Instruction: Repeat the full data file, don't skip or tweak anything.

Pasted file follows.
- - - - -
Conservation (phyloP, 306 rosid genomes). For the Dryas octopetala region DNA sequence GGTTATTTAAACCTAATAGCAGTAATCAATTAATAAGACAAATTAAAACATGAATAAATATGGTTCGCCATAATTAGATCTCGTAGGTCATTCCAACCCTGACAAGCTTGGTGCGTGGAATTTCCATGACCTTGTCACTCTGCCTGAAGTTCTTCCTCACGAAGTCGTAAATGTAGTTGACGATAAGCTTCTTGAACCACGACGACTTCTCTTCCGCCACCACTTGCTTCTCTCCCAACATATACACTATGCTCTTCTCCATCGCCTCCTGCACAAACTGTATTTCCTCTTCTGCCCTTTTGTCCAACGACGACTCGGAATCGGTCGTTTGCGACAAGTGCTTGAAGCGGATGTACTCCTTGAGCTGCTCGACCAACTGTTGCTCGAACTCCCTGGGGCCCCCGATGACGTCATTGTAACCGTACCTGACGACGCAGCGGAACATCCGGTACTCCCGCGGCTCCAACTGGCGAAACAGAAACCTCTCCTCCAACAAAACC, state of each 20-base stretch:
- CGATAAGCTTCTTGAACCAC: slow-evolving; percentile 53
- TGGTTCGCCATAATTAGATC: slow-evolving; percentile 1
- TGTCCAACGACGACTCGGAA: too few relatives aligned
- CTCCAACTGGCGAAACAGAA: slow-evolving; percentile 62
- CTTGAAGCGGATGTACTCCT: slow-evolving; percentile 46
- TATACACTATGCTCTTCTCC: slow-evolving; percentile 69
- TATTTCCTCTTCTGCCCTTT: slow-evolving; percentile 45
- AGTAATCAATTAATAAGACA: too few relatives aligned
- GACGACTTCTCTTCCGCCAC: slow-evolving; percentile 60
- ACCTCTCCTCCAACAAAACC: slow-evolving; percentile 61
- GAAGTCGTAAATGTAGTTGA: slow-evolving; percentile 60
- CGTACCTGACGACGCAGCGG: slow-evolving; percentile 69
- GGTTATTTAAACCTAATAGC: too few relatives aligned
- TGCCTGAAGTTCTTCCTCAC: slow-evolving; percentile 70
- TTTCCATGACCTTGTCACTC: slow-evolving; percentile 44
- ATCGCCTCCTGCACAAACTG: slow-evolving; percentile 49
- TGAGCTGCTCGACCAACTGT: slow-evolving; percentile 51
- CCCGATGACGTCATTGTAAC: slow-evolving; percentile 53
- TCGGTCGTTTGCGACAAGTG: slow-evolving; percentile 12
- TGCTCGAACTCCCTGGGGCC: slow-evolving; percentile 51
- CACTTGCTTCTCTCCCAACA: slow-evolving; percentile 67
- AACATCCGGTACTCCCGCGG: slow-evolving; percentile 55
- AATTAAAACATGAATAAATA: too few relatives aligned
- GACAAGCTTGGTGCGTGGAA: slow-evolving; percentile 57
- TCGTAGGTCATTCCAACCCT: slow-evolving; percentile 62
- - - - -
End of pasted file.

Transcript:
Conservation (phyloP, 306 rosid genomes). For the Dryas octopetala region DNA sequence GGTTATTTAAACCTAATAGCAGTAATCAATTAATAAGACAAATTAAAACATGAATAAATATGGTTCGCCATAATTAGATCTCGTAGGTCATTCCAACCCTGACAAGCTTGGTGCGTGGAATTTCCATGACCTTGTCACTCTGCCTGAAGTTCTTCCTCACGAAGTCGTAAATGTAGTTGACGATAAGCTTCTTGAACCACGACGACTTCTCTTCCGCCACCACTTGCTTCTCTCCCAACATATACACTATGCTCTTCTCCATCGCCTCCTGCACAAACTGTATTTCCTCTTCTGCCCTTTTGTCCAACGACGACTCGGAATCGGTCGTTTGCGACAAGTGCTTGAAGCGGATGTACTCCTTGAGCTGCTCGACCAACTGTTGCTCGAACTCCCTGGGGCCCCCGATGACGTCATTGTAACCGTACCTGACGACGCAGCGGAACATCCGGTACTCCCGCGGCTCCAACTGGCGAAACAGAAACCTCTCCTCCAACAAAACC, state of each 20-base stretch:
- CGATAAGCTTCTTGAACCAC: slow-evolving; percentile 53
- TGGTTCGCCATAATTAGATC: slow-evolving; percentile 1
- TGTCCAACGACGACTCGGAA: too few relatives aligned
- CTCCAACTGGCGAAACAGAA: slow-evolving; percentile 62
- CTTGAAGCGGATGTACTCCT: slow-evolving; percentile 46
- TATACACTATGCTCTTCTCC: slow-evolving; percentile 69
- TATTTCCTCTTCTGCCCTTT: slow-evolving; percentile 45
- AGTAATCAATTAATAAGACA: too few relatives aligned
- GACGACTTCTCTTCCGCCAC: slow-evolving; percentile 60
- ACCTCTCCTCCAACAAAACC: slow-evolving; percentile 61
- GAAGTCGTAAATGTAGTTGA: slow-evolving; percentile 60
- CGTACCTGACGACGCAGCGG: slow-evolving; percentile 69
- GGTTATTTAAACCTAATAGC: too few relatives aligned
- TGCCTGAAGTTCTTCCTCAC: slow-evolving; percentile 70
- TTTCCATGACCTTGTCACTC: slow-evolving; percentile 44
- ATCGCCTCCTGCACAAACTG: slow-evolving; percentile 49
- TGAGCTGCTCGACCAACTGT: slow-evolving; percentile 51
- CCCGATGACGTCATTGTAAC: slow-evolving; percentile 53
- TCGGTCGTTTGCGACAAGTG: slow-evolving; percentile 12
- TGCTCGAACTCCCTGGGGCC: slow-evolving; percentile 51
- CACTTGCTTCTCTCCCAACA: slow-evolving; percentile 67
- AACATCCGGTACTCCCGCGG: slow-evolving; percentile 55
- AATTAAAACATGAATAAATA: too few relatives aligned
- GACAAGCTTGGTGCGTGGAA: slow-evolving; percentile 57
- TCGTAGGTCATTCCAACCCT: slow-evolving; percentile 62